Monday, January 17, 2011
Nights of Rain and Stars by Maeve Binchy
4. Nights of Rain and Stars
by Maeve Binchy
second book for Ireland Reading Challenge
Kindle book - 3
This is the last of the newer Maeve Binchy books which I had read years ago but wanted to read again before reading the three latest ones for the first time. I'm quite sure this is my second favorite, after Scarlet Feather. I dearly love this story of people of different ages and from different countries coming together in Aghia Anna, Greece.
The book opens with a horrible explosion on a tourist boat. Some local people are killed as well as many who were visiting. This is a pivotal event in the life of each character. No one is left unchanged by it, even if they weren't close to any of those who died. It is a reminder that life is short.
The tourists who saw the explosion from Andreas' taverna up on the hill form a bond as a result of their experience. They begin to spend time together and talk to one another about their lives. We learn that Andreas and his son had a falling out and haven't been in touch for years. Elsa, a German television newsperson is trying to break away from a relationship. Fiona is in an abusive relationship with Shane, but makes excuses for his awful behavior. David is trying to avoid taking over his father's business. The university professor,Thomas is on sabbatical and attempting to hold onto his son who lives with his ex-wife and her new husband. They become involved with each other and with Vonni, an Irish woman who has lived here a long time and runs a craft shop; Andreas, and his brother, Georgi the policeman, and the various inhabitants of this paradise where they are staying for a time. The book offers lots of really good conversations, and wonderful descriptions of the scenery and the food.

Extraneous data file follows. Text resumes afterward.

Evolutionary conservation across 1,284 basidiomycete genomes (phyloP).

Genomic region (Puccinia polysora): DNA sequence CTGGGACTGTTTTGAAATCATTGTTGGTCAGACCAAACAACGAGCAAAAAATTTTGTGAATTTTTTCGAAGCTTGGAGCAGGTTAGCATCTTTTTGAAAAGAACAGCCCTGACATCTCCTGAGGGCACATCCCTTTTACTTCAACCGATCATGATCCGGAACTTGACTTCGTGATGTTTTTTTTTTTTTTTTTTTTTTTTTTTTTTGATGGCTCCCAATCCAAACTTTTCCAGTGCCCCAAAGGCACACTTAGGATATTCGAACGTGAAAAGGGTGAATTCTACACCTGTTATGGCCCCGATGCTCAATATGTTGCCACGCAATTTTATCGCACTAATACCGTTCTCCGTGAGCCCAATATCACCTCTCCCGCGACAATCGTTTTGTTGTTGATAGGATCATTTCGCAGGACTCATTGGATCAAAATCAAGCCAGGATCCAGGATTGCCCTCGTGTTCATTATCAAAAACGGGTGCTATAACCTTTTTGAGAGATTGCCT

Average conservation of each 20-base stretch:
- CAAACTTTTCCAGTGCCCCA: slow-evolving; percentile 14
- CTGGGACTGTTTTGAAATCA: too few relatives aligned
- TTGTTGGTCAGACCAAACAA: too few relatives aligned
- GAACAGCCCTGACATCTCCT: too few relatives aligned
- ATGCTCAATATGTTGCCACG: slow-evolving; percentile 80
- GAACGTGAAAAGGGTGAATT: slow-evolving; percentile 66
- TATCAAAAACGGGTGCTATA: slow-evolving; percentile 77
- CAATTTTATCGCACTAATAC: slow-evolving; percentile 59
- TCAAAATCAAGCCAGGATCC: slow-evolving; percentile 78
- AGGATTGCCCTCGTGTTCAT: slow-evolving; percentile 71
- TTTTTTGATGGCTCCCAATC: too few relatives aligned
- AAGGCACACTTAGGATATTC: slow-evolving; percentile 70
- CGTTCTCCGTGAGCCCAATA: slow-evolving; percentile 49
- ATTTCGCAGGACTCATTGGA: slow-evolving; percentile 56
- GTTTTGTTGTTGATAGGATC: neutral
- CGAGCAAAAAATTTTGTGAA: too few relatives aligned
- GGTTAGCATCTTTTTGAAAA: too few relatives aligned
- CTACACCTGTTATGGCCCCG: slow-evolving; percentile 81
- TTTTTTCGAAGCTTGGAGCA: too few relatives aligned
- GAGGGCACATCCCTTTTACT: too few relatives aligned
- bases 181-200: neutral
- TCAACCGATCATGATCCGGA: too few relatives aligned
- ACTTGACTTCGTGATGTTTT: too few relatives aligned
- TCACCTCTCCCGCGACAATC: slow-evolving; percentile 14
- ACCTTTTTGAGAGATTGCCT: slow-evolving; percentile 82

I am very, very fond of Nights of Rain and Stars. I like those people, except for Shane who thankfully doesn't play too big a role. I cared about what would happen in their lives. And I like how Maeve Binchy doesn't offer pat solutions. At the end the characters aren't over the moon happy. They are still progressing with their lives as we all do. I thought it very real. As always, the author's kindly spirit comes through the book offering as much warmth as the Greek sunshine.
I found another review here, which I think you will enjoy reading.